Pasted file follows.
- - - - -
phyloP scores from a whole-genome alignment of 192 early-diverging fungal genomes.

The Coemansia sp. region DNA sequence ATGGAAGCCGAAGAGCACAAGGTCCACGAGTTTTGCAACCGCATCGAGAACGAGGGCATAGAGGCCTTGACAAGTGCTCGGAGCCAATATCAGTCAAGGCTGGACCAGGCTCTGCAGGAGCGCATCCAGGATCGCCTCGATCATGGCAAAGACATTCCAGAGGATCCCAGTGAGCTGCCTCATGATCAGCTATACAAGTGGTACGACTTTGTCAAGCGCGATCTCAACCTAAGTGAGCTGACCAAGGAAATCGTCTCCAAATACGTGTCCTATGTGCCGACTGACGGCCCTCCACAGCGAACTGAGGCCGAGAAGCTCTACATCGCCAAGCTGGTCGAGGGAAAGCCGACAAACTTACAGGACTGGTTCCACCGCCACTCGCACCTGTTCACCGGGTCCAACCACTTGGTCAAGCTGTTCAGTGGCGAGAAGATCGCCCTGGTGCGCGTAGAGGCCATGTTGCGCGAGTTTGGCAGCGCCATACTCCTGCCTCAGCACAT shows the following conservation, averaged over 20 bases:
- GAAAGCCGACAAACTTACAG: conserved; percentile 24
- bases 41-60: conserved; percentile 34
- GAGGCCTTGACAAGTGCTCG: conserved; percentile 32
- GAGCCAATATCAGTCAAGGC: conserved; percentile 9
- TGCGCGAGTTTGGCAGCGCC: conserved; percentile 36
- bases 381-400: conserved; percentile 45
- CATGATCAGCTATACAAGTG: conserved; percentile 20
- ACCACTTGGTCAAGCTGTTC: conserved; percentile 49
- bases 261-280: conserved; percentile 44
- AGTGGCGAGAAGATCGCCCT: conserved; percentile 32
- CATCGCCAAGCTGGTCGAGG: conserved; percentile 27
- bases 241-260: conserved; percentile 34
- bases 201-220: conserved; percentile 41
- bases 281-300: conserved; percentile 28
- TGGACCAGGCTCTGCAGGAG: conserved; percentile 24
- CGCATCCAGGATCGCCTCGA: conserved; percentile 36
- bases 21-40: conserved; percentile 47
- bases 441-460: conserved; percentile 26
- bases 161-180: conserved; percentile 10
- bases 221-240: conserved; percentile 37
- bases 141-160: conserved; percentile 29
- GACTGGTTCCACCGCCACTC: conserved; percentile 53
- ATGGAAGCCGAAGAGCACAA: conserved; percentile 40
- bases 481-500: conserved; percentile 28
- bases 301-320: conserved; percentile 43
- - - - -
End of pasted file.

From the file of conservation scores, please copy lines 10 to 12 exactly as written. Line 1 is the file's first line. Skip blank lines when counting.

- ACCACTTGGTCAAGCTGTTC: conserved; percentile 49
- bases 261-280: conserved; percentile 44
- AGTGGCGAGAAGATCGCCCT: conserved; percentile 32